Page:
Photos of exterior “Way Finding” which has clearly been shown to improve Business and Customer Traffic in Downtown LA. This is case study which business and retailers in Ontario should review as this provides an excellent and documents ROI for LA and representes a large business opportunity for both cities nad towns in Ontario.
Downtown Los Angeles, California
The City of Los Angeles turned the ADA and the California Build Code and related acts into a business opportunity. During our fact finding trip we captured photographs of how Way Finding has helped drive human traffic and customers to specific areas in downtown LA while at the same time expediting movement of vehicles through the downtown core. The results are published in numerous papers and webstites whereby “Angelinos and tourists are better able to navigate its streets, sidewalks and the public transit system using what is now the US’s largest urban Way Finding program.
The $2 million project, known as the “Downtown LA Walks” involved developing pedestrian and vehicular signage to direct people to hundreds of destinations in the city’s busy downtown core—an area that encompasses 350 city blocks, 50 streets, more than 300 intersections, 30 freeway off-ramps and 8 transit stops.
Meanwhile Back in Ontario
It is a known that 1.85 million people in Ontario have a disability (Statistics Ministry of Community and Social Services Ontario, 2009) AND over the next 20 years as the population ages, the number will rise to one in five Ontarians. This presents both a huge challenge AND an enormous opportunity for businesses in much the same way that the green movement has turned into a multimillion dollar industry in Canada and in the way in which California is embracing the benefits of both the ADA and the California Build Code.
Ontario based exhibition; I go where next?
The early adoption of ergonomic accessible design in businesses and retail presents an opportunity for business in Ontario to show they are open for business for customers, open to the hiring of all prospective employees, snd open to working with all potential clients and tenants. This opens up the size and scope of the market for yoru businesses goods & services.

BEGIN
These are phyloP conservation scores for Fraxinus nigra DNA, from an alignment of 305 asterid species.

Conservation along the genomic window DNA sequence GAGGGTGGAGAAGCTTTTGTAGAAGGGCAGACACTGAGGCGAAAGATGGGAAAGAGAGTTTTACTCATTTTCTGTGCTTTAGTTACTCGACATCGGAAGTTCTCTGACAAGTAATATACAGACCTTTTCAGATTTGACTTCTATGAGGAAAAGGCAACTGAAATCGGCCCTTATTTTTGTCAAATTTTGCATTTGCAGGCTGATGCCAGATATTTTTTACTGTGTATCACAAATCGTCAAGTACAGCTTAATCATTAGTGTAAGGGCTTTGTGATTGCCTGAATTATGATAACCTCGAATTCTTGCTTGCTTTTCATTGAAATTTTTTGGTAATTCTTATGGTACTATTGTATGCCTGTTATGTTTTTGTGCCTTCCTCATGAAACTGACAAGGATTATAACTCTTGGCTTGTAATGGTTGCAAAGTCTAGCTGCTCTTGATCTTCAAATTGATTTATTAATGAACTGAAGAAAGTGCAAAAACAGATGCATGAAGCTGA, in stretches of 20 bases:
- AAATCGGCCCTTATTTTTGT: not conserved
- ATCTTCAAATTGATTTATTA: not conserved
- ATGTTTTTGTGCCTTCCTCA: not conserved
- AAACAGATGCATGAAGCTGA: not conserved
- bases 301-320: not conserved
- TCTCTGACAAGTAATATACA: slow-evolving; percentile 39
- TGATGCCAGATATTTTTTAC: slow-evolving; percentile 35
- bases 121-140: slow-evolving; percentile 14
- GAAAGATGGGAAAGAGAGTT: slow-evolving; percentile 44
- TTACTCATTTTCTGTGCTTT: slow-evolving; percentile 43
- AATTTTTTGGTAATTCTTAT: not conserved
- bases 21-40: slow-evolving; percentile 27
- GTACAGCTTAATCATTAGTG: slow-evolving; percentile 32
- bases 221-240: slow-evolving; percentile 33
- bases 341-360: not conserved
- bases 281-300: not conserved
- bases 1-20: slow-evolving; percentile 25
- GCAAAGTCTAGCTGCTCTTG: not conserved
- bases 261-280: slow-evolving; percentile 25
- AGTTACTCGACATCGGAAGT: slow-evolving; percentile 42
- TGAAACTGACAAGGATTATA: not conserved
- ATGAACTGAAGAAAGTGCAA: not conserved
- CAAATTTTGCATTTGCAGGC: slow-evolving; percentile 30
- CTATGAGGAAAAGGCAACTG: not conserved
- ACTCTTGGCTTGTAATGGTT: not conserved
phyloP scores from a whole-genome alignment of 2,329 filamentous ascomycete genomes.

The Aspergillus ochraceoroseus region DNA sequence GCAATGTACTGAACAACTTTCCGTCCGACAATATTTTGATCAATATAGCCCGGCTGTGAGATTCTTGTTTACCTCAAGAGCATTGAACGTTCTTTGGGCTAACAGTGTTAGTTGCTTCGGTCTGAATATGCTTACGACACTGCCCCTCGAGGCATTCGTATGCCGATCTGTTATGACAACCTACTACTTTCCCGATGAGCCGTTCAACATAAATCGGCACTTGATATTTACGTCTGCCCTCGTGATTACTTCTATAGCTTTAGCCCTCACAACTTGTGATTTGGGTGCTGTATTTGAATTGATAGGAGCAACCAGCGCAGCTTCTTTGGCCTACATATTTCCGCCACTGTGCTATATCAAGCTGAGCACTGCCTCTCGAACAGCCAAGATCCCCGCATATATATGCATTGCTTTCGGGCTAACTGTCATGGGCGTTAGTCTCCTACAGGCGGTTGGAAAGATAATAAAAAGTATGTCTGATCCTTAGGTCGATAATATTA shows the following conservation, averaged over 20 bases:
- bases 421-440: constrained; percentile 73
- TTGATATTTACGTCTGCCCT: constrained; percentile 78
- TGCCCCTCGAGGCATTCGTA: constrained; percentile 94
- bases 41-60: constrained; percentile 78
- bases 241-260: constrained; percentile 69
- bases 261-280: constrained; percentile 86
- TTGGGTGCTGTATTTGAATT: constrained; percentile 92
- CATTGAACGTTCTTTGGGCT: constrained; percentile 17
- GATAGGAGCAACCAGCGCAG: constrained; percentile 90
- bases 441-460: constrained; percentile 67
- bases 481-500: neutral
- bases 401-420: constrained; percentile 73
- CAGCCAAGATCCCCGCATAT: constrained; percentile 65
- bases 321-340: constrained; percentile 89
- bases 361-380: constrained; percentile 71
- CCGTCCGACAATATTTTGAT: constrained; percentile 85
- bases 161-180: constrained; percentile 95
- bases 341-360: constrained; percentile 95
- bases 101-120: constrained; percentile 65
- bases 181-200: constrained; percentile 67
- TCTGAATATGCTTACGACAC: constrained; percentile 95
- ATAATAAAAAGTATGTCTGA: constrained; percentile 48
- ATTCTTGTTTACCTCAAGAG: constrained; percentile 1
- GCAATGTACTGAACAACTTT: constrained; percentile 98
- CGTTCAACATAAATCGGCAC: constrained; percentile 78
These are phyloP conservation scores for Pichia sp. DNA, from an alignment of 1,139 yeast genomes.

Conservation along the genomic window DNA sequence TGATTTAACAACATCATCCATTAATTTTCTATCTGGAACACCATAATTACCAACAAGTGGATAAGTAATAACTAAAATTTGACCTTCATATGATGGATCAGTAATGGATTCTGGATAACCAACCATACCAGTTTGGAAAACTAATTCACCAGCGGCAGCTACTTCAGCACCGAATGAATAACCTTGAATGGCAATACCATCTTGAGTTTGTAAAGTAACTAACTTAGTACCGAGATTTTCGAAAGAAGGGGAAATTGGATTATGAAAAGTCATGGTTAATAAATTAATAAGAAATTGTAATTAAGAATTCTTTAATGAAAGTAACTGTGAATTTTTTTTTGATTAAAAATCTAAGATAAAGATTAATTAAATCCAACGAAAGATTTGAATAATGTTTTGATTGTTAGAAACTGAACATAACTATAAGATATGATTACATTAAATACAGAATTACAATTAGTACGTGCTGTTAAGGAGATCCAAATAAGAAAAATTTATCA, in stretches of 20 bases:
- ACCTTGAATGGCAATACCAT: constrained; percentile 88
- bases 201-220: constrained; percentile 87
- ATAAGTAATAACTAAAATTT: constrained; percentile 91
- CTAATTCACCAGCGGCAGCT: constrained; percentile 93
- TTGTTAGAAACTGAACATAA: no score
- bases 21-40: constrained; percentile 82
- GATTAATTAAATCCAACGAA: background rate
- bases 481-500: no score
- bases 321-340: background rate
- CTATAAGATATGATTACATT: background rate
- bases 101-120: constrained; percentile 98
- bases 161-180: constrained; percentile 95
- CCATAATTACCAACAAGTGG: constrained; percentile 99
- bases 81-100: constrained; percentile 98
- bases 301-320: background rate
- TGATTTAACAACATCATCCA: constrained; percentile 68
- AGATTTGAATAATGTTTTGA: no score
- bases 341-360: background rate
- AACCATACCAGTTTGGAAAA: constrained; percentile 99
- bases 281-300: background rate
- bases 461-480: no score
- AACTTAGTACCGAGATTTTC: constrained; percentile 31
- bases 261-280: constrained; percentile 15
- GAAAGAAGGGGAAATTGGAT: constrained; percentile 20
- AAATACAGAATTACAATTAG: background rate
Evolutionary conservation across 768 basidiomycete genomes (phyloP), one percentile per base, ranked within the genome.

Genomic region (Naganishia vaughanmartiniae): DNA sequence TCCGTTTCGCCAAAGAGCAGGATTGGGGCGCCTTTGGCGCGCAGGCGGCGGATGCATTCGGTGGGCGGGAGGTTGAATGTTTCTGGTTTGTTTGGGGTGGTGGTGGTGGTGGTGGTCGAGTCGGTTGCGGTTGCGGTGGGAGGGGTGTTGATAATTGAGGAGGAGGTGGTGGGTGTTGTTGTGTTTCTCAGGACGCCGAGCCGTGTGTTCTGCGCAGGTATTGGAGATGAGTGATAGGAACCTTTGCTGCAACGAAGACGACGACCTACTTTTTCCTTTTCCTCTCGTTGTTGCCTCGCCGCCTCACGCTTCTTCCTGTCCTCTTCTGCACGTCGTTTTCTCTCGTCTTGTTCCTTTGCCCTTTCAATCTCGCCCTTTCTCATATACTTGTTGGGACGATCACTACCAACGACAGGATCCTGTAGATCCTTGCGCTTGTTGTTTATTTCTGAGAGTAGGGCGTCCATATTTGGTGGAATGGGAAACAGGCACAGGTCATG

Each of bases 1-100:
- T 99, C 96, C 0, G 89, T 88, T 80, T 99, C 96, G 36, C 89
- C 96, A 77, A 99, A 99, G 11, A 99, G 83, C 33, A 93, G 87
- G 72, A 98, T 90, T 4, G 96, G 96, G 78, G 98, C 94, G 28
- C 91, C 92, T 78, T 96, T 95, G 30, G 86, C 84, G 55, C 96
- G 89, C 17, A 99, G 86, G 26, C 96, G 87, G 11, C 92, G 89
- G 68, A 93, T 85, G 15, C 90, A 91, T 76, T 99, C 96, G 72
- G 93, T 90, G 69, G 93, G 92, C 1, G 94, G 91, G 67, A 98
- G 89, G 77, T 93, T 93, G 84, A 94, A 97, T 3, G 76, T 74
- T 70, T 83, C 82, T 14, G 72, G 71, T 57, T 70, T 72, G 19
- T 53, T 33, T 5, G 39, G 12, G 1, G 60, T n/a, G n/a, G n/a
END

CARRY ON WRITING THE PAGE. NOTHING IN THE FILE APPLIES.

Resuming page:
To illustrate how Ontario’s private businesses have not understood the potneitl in ensuring ergonomic and accessible design I will leave you with the photo above on way finding and the photos taken in vasroius locations in Ontario. Each of these photographs represents both the challenge and the huge opporitnty for all private businesses in Ontairo to benefit in creating fully barrier free and accessible design using ergonomic principles. The early adopters who understna dhtis potential will stand to benefit in very tangible ways from improved profitability of your business to enhanced abilitiy to hire from a larger pool of qualified labour to good will within the community in which your business presides.
More than 7 out of 10 Canadians will acquire some sort of disability by the time they reach age 75. Over the next 10 yerars the number of Canadians over 50 will increase by 40%. 62% of people with disabilities say in surveys (Witeck-Combs 2005) they are likely to do business with bompanies that have a committement to diversity and euqual treatment of employees.
And I access your business how?
People with Disabilities in Canada have $22 Billion in descretionay spending power (source; Diversity Inc 2001)
An EU DuPont 30-year study showed that performance by workers with disabilities is equal to or better than nondisabled peers. Employees with disabilities have a 90 percent above-average job performance, with safety and attendance records that were far about the norm”
“According to a 1999 survey of Society for Human Resource Management members, 73 percent of companies report no cost increases attributable to extending health, life and/or disability coverage to employees or dependants with disabilities.”
My interview with HR is where?
Surveys show that people with a disability: on average, have a better attendance record (Lester & Caudill, 1987; Noel, 1990) have an average or better productivity rate than other workers (Lester & Caudill, 1987; Noel, 1990) have an average or better job retention rate (Lester & Caudill, 1987).
Olga Dosis is Senior Accessibility Consultant with Optimal Performance Consultants. Olga holds a Masters Degree in Critical Disability Studies & is Sr AODA expert with George Brown College. With more than 21 years experience working in this field, Olga analyzes & synthesizes cross disability issues & conducts AODA related audits to develop realistic strategic action plans for all types of organizations. Contact email@example.com
Jane Sleeth is Managing Director & Senior Ergonomic Design Consultant with Optimal Performance Consultants an Ergonomic Design, Accessibility & E Learning firm with locations across Canada. Jane and her team of consultants most recently completed a building & accessibility audit for the LCBO with recommendations which will ensure LCBO meets the Ontario standards for Communication and Building Design. The ergonomic/design experts at OPC conduct audits of workplaces to determine the start point toward compliance with the AODA. Contact Jane.firstname.lastname@example.org